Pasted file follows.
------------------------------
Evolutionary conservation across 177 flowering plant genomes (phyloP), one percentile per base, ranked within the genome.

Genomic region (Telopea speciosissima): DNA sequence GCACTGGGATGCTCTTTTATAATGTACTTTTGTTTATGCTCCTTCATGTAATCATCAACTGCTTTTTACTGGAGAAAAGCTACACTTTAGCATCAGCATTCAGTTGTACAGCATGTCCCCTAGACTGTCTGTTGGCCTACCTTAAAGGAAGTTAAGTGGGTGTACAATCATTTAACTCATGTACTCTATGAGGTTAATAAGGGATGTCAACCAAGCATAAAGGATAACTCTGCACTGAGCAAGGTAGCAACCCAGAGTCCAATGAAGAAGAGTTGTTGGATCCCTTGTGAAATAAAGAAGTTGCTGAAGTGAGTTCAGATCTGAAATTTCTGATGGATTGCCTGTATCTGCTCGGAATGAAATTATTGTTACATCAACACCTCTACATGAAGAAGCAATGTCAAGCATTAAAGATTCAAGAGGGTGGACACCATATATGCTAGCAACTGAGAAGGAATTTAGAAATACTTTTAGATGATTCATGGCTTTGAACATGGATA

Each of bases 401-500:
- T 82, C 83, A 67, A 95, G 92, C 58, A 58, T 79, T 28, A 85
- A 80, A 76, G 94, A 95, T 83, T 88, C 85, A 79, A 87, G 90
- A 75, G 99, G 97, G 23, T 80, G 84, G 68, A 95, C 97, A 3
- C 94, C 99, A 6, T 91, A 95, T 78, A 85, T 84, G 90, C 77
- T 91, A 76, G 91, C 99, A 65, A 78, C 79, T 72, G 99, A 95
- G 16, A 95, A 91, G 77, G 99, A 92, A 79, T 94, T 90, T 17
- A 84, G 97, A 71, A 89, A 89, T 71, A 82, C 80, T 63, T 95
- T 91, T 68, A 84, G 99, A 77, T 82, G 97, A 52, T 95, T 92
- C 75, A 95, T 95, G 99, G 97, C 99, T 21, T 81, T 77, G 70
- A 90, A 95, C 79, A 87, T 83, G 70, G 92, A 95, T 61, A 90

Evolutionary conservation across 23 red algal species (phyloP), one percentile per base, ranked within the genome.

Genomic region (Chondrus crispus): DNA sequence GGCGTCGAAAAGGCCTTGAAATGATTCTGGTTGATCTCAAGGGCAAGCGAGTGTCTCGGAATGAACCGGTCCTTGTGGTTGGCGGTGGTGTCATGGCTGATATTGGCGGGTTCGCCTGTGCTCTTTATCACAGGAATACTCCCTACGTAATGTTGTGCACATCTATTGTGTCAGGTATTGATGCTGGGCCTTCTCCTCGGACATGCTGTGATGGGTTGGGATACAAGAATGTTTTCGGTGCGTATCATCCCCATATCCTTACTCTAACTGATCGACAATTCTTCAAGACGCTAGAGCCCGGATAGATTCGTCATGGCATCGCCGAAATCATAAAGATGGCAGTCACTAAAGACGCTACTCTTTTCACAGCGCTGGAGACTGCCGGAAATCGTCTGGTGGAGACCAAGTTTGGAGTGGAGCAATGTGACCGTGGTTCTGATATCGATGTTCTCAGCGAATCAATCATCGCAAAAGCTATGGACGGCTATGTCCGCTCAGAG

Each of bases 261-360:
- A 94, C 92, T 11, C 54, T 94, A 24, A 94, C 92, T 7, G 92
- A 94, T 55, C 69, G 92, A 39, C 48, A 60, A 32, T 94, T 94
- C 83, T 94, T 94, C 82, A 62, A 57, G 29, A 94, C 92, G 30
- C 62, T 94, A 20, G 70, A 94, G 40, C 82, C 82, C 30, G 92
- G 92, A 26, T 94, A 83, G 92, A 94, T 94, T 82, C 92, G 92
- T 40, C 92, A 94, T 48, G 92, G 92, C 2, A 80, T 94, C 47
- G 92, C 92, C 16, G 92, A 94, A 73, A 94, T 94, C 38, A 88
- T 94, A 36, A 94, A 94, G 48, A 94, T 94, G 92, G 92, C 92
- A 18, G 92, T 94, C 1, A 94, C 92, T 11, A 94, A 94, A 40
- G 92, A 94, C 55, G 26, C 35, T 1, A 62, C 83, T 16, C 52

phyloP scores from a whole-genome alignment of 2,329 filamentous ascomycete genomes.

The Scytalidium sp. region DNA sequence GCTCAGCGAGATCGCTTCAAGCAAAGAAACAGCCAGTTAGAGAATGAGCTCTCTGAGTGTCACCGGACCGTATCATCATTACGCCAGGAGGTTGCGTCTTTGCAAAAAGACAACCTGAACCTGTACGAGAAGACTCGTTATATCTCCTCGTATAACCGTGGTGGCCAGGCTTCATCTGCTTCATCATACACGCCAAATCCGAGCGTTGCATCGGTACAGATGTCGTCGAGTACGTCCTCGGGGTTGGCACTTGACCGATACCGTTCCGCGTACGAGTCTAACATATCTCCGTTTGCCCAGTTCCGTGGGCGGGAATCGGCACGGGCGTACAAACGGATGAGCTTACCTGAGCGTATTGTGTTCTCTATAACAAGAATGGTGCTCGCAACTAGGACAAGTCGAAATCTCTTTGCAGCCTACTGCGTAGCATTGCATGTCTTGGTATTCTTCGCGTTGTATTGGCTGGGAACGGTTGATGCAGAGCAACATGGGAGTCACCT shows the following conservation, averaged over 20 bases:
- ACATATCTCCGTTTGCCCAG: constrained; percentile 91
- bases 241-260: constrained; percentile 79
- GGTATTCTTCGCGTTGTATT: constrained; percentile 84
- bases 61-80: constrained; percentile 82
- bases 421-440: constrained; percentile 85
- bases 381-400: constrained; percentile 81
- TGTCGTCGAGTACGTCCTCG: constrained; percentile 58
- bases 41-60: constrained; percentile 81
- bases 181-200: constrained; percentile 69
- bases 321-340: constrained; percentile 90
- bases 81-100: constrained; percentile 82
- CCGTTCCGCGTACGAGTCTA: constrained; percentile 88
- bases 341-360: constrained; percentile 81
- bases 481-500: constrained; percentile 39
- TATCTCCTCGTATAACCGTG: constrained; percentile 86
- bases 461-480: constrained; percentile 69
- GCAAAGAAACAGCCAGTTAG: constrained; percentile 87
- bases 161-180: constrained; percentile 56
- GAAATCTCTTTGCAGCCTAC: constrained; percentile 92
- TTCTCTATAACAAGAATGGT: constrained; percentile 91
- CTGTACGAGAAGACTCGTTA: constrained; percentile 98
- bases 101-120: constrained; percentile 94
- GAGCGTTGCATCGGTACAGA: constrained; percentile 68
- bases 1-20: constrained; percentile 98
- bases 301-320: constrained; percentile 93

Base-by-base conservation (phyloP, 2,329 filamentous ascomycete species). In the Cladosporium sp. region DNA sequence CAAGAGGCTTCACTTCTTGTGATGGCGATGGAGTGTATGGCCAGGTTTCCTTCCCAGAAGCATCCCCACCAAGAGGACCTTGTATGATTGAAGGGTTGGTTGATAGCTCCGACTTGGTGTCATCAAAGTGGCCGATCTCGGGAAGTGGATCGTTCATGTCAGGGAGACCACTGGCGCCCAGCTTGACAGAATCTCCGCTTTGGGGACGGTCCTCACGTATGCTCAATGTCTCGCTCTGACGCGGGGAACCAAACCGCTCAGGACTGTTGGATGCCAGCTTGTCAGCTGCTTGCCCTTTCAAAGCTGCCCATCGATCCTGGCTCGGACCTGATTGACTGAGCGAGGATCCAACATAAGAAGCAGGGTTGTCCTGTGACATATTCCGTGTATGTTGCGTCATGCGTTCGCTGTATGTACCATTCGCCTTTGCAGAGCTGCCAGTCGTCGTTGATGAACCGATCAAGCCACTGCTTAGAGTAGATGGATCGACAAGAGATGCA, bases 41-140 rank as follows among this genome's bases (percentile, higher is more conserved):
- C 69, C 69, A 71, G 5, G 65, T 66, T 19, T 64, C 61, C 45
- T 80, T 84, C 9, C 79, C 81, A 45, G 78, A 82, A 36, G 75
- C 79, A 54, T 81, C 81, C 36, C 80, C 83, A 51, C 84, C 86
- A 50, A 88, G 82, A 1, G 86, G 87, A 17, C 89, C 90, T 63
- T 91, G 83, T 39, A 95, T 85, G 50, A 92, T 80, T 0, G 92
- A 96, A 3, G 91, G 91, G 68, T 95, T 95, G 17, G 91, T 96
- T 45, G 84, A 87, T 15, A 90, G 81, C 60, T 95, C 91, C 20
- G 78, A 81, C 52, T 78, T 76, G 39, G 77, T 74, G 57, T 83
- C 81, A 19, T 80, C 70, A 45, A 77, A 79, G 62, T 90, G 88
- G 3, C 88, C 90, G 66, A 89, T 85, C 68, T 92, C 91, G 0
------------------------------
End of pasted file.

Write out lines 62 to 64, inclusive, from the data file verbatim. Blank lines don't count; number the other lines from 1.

- G 78, A 81, C 52, T 78, T 76, G 39, G 77, T 74, G 57, T 83
- C 81, A 19, T 80, C 70, A 45, A 77, A 79, G 62, T 90, G 88
- G 3, C 88, C 90, G 66, A 89, T 85, C 68, T 92, C 91, G 0